Intensive and extensive thermodynamic properties
Thermodynamic properties of a system may be classified into two groups:
- Intensive properties and
- Extensive properties
Any property of a system that does not depend on the actual quantity of matter contained in the system is called Intensive property. Pressure, temperature, boiling point, melting point, density, concentration etc., are examples of Intensive properties. A particularly important type of intensive property is the specific property, which is always given on a unit mass basis. An example is specific volume, which has units of volume/mass, typically expressed as cubic feet per pound or cubic meters per kilogram.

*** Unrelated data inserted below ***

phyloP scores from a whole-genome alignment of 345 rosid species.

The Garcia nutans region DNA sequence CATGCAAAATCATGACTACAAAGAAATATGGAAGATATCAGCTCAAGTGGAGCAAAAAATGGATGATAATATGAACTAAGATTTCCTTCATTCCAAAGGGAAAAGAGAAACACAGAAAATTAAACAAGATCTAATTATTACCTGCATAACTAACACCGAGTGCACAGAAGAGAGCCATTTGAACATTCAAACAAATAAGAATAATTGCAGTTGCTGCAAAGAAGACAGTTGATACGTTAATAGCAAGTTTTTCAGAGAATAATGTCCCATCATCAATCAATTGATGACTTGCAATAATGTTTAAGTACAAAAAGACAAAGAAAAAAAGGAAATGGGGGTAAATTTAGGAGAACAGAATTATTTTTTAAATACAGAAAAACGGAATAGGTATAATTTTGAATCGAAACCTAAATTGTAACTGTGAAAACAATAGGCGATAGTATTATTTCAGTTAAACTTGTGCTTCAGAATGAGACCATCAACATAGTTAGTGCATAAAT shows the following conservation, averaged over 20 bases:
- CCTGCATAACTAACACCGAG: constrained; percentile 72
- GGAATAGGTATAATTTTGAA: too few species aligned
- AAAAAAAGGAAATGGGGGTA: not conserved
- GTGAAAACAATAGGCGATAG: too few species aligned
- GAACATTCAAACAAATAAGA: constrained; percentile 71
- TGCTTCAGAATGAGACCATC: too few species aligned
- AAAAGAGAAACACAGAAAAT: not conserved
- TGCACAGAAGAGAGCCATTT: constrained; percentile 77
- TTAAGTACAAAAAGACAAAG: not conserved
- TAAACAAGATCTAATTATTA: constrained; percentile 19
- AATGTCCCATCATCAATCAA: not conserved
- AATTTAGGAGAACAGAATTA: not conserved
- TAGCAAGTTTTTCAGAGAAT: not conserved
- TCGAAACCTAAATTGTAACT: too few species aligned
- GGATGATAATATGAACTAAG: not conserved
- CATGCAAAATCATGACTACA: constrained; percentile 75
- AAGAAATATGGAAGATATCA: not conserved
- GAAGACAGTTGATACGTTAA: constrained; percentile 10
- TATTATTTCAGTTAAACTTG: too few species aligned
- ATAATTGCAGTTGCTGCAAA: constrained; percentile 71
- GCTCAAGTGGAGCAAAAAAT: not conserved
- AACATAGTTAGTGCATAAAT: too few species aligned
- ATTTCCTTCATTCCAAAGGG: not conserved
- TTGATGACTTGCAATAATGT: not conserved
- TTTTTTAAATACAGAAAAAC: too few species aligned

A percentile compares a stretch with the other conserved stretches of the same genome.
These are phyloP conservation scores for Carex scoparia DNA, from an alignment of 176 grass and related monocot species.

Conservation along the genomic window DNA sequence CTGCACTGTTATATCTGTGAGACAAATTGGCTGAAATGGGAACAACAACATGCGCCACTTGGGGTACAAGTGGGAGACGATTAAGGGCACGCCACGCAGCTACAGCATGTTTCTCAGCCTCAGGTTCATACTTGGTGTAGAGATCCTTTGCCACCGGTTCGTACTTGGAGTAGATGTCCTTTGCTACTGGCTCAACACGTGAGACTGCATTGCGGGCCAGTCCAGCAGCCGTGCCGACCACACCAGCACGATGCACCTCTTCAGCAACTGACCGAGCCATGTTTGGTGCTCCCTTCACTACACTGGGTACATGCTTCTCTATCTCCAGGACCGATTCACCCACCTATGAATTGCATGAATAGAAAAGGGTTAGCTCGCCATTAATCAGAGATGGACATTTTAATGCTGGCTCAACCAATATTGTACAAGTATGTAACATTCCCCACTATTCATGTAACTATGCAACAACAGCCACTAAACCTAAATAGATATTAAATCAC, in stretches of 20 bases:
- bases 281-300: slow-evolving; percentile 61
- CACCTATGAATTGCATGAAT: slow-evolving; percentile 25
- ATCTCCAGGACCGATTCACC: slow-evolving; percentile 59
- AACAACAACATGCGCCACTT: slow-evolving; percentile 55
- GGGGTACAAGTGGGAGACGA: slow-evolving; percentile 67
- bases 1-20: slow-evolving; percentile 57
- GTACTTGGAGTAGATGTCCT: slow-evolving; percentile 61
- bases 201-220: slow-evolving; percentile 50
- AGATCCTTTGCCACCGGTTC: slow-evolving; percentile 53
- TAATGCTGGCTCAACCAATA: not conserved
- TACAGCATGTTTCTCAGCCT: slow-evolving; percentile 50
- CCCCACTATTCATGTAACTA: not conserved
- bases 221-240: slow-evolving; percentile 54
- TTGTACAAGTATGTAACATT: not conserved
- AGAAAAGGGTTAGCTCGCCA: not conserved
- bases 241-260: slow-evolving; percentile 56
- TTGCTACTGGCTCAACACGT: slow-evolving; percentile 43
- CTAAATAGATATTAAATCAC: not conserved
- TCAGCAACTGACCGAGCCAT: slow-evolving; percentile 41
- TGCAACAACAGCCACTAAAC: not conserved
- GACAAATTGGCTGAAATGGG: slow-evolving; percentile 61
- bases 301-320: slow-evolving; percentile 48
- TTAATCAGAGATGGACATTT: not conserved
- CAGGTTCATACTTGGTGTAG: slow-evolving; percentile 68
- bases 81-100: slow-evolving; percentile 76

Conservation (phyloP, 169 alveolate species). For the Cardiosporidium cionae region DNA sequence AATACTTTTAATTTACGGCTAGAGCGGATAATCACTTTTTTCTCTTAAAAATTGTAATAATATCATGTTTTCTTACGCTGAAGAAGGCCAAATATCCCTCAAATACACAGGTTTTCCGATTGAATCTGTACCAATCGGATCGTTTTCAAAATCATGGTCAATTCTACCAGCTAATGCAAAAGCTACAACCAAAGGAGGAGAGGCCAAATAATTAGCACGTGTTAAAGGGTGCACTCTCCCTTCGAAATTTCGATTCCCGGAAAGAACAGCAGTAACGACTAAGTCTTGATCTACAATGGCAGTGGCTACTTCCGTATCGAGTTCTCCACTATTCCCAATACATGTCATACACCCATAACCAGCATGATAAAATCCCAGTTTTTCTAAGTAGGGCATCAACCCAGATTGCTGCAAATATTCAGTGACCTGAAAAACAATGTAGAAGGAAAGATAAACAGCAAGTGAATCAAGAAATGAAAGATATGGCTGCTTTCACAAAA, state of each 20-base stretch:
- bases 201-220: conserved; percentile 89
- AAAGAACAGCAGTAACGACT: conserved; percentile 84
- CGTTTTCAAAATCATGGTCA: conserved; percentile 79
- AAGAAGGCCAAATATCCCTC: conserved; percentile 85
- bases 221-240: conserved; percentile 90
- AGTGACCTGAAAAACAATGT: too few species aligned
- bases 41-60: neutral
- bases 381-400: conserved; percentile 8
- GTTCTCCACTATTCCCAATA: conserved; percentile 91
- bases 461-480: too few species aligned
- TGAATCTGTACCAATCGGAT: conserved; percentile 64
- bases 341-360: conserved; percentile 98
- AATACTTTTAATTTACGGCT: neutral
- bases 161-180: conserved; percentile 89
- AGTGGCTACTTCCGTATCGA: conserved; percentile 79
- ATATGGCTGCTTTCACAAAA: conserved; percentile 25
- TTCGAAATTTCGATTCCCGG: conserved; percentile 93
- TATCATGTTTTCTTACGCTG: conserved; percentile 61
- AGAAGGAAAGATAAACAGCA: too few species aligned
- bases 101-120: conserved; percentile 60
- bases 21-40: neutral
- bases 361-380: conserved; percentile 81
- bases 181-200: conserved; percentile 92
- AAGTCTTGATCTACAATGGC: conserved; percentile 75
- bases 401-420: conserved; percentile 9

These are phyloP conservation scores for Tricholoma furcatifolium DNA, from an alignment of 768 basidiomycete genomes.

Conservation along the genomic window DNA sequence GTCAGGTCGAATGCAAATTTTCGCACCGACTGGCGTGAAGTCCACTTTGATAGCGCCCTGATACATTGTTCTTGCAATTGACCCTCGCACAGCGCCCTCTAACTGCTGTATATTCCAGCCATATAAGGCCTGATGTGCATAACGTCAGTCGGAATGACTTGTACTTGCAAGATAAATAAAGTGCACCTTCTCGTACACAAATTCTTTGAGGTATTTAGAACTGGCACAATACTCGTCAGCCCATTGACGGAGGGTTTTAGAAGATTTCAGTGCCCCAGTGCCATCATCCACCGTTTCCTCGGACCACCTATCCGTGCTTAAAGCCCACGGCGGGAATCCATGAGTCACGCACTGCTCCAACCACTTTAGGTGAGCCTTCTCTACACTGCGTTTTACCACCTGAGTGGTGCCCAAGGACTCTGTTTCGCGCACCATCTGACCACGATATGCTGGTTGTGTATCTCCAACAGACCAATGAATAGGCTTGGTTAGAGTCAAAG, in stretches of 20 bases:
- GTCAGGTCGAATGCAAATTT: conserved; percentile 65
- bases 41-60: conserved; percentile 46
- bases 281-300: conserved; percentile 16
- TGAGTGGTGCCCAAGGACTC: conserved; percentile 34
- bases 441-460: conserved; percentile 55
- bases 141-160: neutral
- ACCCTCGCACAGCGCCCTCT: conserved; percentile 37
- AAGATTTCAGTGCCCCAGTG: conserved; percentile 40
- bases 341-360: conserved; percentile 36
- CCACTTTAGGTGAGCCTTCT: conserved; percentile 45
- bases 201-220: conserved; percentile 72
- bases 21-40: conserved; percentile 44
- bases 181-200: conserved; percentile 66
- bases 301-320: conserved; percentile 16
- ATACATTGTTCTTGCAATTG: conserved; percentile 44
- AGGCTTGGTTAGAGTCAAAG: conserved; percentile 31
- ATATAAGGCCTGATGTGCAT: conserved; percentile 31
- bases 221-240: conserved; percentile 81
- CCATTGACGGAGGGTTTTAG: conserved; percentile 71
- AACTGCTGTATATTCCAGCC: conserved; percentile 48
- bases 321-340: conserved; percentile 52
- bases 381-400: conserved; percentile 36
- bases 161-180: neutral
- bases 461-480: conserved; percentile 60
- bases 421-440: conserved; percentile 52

On the other hand, the property of a system that is dependent upon the actual quantity of matter contained in the system is called extensive property. Mass, volume, enthalpy, internal energy, entropy, number of moles etc are examples of extensive properties. Volume is an example. If you double the length of all edges of a solid cube, the volume increases by a factor of eight.
Extensive properties are additive, while the intensive properties are non-additive.